JP: As in every industrial process, the final user’s needs and requirements should be considered during the design process. In other words, you can design the most powerful system, but if you don’t know how to handle it, you won’t be able to make the most of it. As our systems are installed once, but they will be working for 15 to 20 years, efficiency will be obtained when balancing installation costs and O&M costs.

In conclusion, cultural aspects, those related to people, are as important as the technical solutions to be implemented. We need to train and listen to those ones who will be in charge of maintaining and operating those digital substations over those 15-20 years


MC: What are the main differences between the digital substations and traditional substations, and why has it taken so long for the benefits of the digital substation to be embraced?

JP: From my point of view, new skills are needed to work in a digital substation. Knowledge in communications, time synchronization, automation, software tools, etc. is relevant when managing a digital substation.

Current maintenance staff requires this knowledge and enough tools (different from the ones required in a traditional design) to handle a digital substation.

So, we can say that there are two main aspects that can explain this slow technological step forward:

  • Cultural issues, in knowledge, tools, and procedures to be adopted; and
  • Technological challenges, such as time synchronization dependency.


MC: What do you think is the single most important lesson you learned in your implementation process that you’d want others who are following in your steps to recognize?

JP: It is a very simple one: LISTEN and WORK TOGETHER with all the people involved or affected by the digital substation scenario.

In the end, everybody should go on the same boat.


MC: Are there any other topics you’re particularly excited to learn about and watch presentations on at the Digital Substation conference? Do you have any speakers you’re specifically eager to listen to?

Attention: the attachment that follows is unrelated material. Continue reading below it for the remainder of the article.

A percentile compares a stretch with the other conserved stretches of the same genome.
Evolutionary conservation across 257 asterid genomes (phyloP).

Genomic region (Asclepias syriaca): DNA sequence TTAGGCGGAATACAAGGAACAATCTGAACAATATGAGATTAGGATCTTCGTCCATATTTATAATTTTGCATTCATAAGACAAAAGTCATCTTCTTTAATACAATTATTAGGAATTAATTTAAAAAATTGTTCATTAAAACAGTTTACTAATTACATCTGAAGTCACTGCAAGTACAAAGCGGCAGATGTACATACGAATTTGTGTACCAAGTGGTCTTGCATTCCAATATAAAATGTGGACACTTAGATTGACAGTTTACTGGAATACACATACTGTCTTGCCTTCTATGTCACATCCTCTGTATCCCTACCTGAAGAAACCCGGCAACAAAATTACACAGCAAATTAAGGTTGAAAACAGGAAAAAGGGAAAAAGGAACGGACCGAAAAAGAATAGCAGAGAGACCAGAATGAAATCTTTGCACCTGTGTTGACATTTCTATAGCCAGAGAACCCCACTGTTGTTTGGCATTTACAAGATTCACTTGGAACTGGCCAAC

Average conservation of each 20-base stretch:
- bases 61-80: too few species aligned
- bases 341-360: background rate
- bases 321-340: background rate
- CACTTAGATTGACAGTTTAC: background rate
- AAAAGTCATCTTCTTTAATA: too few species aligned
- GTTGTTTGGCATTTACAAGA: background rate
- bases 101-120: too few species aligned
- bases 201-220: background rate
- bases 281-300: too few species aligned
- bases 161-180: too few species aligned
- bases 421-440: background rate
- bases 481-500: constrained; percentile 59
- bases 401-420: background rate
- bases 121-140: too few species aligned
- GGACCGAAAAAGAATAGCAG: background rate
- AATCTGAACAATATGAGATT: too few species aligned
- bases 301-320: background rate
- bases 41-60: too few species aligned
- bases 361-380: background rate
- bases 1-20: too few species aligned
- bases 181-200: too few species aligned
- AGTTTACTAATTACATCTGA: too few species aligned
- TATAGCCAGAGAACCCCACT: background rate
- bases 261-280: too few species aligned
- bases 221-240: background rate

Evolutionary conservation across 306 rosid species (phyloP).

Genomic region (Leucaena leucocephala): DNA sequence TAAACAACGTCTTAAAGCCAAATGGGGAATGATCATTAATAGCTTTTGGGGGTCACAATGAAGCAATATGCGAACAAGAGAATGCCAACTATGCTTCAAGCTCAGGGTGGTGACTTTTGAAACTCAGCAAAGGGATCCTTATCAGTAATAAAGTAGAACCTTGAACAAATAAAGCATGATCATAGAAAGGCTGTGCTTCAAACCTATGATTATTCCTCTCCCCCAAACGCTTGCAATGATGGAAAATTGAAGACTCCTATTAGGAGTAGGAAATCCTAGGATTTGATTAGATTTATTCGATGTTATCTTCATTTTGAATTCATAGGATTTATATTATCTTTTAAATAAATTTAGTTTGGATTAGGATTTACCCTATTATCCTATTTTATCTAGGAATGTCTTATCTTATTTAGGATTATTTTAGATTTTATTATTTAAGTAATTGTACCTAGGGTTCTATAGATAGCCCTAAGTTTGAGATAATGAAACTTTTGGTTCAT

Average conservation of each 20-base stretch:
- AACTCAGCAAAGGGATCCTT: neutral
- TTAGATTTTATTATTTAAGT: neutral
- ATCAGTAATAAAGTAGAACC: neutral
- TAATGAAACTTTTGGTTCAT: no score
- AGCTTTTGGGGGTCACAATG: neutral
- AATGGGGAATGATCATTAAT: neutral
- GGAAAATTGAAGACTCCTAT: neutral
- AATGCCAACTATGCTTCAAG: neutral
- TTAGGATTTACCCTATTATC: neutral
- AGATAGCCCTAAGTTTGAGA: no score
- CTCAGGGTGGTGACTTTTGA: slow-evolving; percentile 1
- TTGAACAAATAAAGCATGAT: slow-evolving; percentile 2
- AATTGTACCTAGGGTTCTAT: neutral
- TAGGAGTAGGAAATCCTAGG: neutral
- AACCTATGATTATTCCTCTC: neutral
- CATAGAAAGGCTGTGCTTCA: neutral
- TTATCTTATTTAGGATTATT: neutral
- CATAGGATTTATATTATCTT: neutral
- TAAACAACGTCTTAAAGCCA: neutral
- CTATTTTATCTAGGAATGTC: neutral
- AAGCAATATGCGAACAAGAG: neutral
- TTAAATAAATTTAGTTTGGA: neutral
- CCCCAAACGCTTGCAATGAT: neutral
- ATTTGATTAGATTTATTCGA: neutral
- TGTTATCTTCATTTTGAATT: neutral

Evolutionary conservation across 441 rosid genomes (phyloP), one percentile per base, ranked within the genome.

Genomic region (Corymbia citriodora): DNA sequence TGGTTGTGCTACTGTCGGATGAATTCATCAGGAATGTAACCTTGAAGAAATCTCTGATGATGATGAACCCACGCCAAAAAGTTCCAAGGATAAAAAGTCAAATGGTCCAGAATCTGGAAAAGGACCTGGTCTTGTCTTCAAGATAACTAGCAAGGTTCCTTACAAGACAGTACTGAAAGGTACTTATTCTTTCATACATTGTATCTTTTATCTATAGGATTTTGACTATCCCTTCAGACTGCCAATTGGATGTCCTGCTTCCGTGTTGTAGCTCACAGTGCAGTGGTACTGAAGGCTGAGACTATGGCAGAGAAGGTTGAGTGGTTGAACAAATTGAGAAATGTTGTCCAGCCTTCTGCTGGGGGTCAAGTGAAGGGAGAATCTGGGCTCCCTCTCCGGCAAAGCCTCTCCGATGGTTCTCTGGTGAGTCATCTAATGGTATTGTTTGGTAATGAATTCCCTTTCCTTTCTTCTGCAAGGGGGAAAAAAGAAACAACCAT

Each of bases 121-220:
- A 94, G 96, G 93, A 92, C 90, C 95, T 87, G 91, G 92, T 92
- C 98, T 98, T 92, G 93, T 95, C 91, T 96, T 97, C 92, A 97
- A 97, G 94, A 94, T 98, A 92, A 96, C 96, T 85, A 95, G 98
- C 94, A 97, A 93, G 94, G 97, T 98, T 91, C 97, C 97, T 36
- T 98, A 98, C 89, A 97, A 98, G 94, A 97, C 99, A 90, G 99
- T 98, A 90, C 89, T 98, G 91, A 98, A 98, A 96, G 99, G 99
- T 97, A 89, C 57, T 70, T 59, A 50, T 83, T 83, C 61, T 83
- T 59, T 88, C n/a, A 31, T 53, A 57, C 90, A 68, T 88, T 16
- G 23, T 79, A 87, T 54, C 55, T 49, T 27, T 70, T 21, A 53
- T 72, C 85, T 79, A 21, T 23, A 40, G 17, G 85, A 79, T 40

JP: What I’m very interested in is to see the different Digital Substation REAL Implementations that are in process. What other colleagues are really doing? Is there anything new? What are the main challenges that they are facing?



If you’re interested in hearing more about Javier’s insights into training and upskilling for digital substations, be sure to check out his presentation at the Digital Substations 2019 conference, taking place from November 26 to 28 in Berlin. You can check out the agenda and register for the conference here.


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Hans Hyde's picture
Hans Hyde on Nov 13, 2019

Thanks Javier, good luck in your presentation. I very much agree it is as much cultural as technological.

Here in the US, with nearly 3000 distribution utilities (IOUs, Munis & Cooperative) some of which are under ISO/RTO, some of which are not, it seems we are advancing quickly [quicker?] at the TSO/BES level, while at the DSO/sub-transmission level digitization is advancing in fits and starts.

Do you feel the Energy Union through ENTSO-E is doing a better job filtering/disseminating knowledge and advancements down to the distribution level, unlocking much of what we're seeing at the transmission level?